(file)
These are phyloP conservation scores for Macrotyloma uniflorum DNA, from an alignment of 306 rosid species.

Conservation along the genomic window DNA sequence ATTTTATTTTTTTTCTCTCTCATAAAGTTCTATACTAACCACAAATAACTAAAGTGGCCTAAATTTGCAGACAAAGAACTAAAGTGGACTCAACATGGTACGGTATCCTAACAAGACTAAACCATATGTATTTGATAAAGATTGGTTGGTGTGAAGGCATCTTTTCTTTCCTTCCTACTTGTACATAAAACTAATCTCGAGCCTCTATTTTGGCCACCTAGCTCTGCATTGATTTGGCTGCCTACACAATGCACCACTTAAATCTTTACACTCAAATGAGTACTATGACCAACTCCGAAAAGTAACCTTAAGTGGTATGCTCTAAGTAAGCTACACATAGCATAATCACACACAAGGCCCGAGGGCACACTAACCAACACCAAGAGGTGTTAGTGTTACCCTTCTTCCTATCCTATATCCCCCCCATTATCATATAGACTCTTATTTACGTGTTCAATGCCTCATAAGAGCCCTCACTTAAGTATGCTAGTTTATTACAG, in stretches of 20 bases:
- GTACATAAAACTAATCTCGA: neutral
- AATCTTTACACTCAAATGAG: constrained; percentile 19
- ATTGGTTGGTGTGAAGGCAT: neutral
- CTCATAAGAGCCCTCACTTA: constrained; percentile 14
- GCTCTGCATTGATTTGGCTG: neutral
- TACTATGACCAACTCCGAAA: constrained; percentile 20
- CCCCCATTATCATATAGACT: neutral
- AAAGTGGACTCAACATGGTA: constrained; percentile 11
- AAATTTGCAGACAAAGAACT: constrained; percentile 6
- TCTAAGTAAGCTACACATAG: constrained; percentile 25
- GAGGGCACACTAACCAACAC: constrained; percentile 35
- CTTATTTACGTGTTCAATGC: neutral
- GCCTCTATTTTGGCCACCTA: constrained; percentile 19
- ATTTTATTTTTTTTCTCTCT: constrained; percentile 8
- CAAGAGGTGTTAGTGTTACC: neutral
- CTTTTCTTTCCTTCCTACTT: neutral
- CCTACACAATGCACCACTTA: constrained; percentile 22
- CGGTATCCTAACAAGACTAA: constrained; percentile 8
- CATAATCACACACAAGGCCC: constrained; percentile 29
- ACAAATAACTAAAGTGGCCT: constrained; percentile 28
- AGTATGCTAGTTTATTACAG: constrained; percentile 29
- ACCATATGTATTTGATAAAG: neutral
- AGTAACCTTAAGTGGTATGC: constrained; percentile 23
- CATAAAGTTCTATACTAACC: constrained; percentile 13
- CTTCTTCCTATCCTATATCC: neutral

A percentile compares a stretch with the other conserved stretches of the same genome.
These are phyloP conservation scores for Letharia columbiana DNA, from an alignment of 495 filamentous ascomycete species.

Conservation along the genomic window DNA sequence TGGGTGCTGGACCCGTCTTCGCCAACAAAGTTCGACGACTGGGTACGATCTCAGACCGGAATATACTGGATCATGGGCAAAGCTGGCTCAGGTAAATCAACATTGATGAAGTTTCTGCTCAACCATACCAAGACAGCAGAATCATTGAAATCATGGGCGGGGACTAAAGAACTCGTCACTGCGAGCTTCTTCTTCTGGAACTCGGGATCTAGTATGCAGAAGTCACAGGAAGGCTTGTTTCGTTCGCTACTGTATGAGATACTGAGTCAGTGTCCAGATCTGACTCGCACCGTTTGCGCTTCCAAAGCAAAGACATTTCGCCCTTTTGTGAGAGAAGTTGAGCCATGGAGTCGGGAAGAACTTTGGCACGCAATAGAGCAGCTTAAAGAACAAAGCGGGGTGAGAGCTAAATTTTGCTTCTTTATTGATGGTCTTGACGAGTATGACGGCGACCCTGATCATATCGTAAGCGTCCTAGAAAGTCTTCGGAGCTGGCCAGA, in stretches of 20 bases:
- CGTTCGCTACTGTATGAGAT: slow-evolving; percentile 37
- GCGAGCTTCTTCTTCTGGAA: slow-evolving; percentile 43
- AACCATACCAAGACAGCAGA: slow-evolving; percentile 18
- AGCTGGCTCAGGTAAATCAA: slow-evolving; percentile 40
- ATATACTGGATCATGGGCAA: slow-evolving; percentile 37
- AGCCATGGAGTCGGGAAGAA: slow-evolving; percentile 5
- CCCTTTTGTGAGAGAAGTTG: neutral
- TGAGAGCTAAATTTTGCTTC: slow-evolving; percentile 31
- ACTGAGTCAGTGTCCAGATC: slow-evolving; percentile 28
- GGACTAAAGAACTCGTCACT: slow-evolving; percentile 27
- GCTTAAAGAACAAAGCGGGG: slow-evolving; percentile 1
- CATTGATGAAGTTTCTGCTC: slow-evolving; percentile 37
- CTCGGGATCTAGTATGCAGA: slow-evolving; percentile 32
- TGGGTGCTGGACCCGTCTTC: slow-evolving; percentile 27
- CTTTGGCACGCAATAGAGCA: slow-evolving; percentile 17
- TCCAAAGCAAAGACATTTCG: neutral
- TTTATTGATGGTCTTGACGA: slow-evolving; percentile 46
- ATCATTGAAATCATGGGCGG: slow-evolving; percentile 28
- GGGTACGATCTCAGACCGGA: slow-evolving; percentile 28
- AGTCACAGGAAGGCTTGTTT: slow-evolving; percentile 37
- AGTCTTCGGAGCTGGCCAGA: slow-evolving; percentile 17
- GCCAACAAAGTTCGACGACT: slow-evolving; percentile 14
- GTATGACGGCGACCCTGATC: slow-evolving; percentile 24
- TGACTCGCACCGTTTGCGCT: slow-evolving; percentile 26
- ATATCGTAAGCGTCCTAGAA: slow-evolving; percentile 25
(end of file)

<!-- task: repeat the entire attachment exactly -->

These are phyloP conservation scores for Macrotyloma uniflorum DNA, from an alignment of 306 rosid species.

Conservation along the genomic window DNA sequence ATTTTATTTTTTTTCTCTCTCATAAAGTTCTATACTAACCACAAATAACTAAAGTGGCCTAAATTTGCAGACAAAGAACTAAAGTGGACTCAACATGGTACGGTATCCTAACAAGACTAAACCATATGTATTTGATAAAGATTGGTTGGTGTGAAGGCATCTTTTCTTTCCTTCCTACTTGTACATAAAACTAATCTCGAGCCTCTATTTTGGCCACCTAGCTCTGCATTGATTTGGCTGCCTACACAATGCACCACTTAAATCTTTACACTCAAATGAGTACTATGACCAACTCCGAAAAGTAACCTTAAGTGGTATGCTCTAAGTAAGCTACACATAGCATAATCACACACAAGGCCCGAGGGCACACTAACCAACACCAAGAGGTGTTAGTGTTACCCTTCTTCCTATCCTATATCCCCCCCATTATCATATAGACTCTTATTTACGTGTTCAATGCCTCATAAGAGCCCTCACTTAAGTATGCTAGTTTATTACAG, in stretches of 20 bases:
- GTACATAAAACTAATCTCGA: neutral
- AATCTTTACACTCAAATGAG: constrained; percentile 19
- ATTGGTTGGTGTGAAGGCAT: neutral
- CTCATAAGAGCCCTCACTTA: constrained; percentile 14
- GCTCTGCATTGATTTGGCTG: neutral
- TACTATGACCAACTCCGAAA: constrained; percentile 20
- CCCCCATTATCATATAGACT: neutral
- AAAGTGGACTCAACATGGTA: constrained; percentile 11
- AAATTTGCAGACAAAGAACT: constrained; percentile 6
- TCTAAGTAAGCTACACATAG: constrained; percentile 25
- GAGGGCACACTAACCAACAC: constrained; percentile 35
- CTTATTTACGTGTTCAATGC: neutral
- GCCTCTATTTTGGCCACCTA: constrained; percentile 19
- ATTTTATTTTTTTTCTCTCT: constrained; percentile 8
- CAAGAGGTGTTAGTGTTACC: neutral
- CTTTTCTTTCCTTCCTACTT: neutral
- CCTACACAATGCACCACTTA: constrained; percentile 22
- CGGTATCCTAACAAGACTAA: constrained; percentile 8
- CATAATCACACACAAGGCCC: constrained; percentile 29
- ACAAATAACTAAAGTGGCCT: constrained; percentile 28
- AGTATGCTAGTTTATTACAG: constrained; percentile 29
- ACCATATGTATTTGATAAAG: neutral
- AGTAACCTTAAGTGGTATGC: constrained; percentile 23
- CATAAAGTTCTATACTAACC: constrained; percentile 13
- CTTCTTCCTATCCTATATCC: neutral

A percentile compares a stretch with the other conserved stretches of the same genome.
These are phyloP conservation scores for Letharia columbiana DNA, from an alignment of 495 filamentous ascomycete species.

Conservation along the genomic window DNA sequence TGGGTGCTGGACCCGTCTTCGCCAACAAAGTTCGACGACTGGGTACGATCTCAGACCGGAATATACTGGATCATGGGCAAAGCTGGCTCAGGTAAATCAACATTGATGAAGTTTCTGCTCAACCATACCAAGACAGCAGAATCATTGAAATCATGGGCGGGGACTAAAGAACTCGTCACTGCGAGCTTCTTCTTCTGGAACTCGGGATCTAGTATGCAGAAGTCACAGGAAGGCTTGTTTCGTTCGCTACTGTATGAGATACTGAGTCAGTGTCCAGATCTGACTCGCACCGTTTGCGCTTCCAAAGCAAAGACATTTCGCCCTTTTGTGAGAGAAGTTGAGCCATGGAGTCGGGAAGAACTTTGGCACGCAATAGAGCAGCTTAAAGAACAAAGCGGGGTGAGAGCTAAATTTTGCTTCTTTATTGATGGTCTTGACGAGTATGACGGCGACCCTGATCATATCGTAAGCGTCCTAGAAAGTCTTCGGAGCTGGCCAGA, in stretches of 20 bases:
- CGTTCGCTACTGTATGAGAT: slow-evolving; percentile 37
- GCGAGCTTCTTCTTCTGGAA: slow-evolving; percentile 43
- AACCATACCAAGACAGCAGA: slow-evolving; percentile 18
- AGCTGGCTCAGGTAAATCAA: slow-evolving; percentile 40
- ATATACTGGATCATGGGCAA: slow-evolving; percentile 37
- AGCCATGGAGTCGGGAAGAA: slow-evolving; percentile 5
- CCCTTTTGTGAGAGAAGTTG: neutral
- TGAGAGCTAAATTTTGCTTC: slow-evolving; percentile 31
- ACTGAGTCAGTGTCCAGATC: slow-evolving; percentile 28
- GGACTAAAGAACTCGTCACT: slow-evolving; percentile 27
- GCTTAAAGAACAAAGCGGGG: slow-evolving; percentile 1
- CATTGATGAAGTTTCTGCTC: slow-evolving; percentile 37
- CTCGGGATCTAGTATGCAGA: slow-evolving; percentile 32
- TGGGTGCTGGACCCGTCTTC: slow-evolving; percentile 27
- CTTTGGCACGCAATAGAGCA: slow-evolving; percentile 17
- TCCAAAGCAAAGACATTTCG: neutral
- TTTATTGATGGTCTTGACGA: slow-evolving; percentile 46
- ATCATTGAAATCATGGGCGG: slow-evolving; percentile 28
- GGGTACGATCTCAGACCGGA: slow-evolving; percentile 28
- AGTCACAGGAAGGCTTGTTT: slow-evolving; percentile 37
- AGTCTTCGGAGCTGGCCAGA: slow-evolving; percentile 17
- GCCAACAAAGTTCGACGACT: slow-evolving; percentile 14
- GTATGACGGCGACCCTGATC: slow-evolving; percentile 24
- TGACTCGCACCGTTTGCGCT: slow-evolving; percentile 26
- ATATCGTAAGCGTCCTAGAA: slow-evolving; percentile 25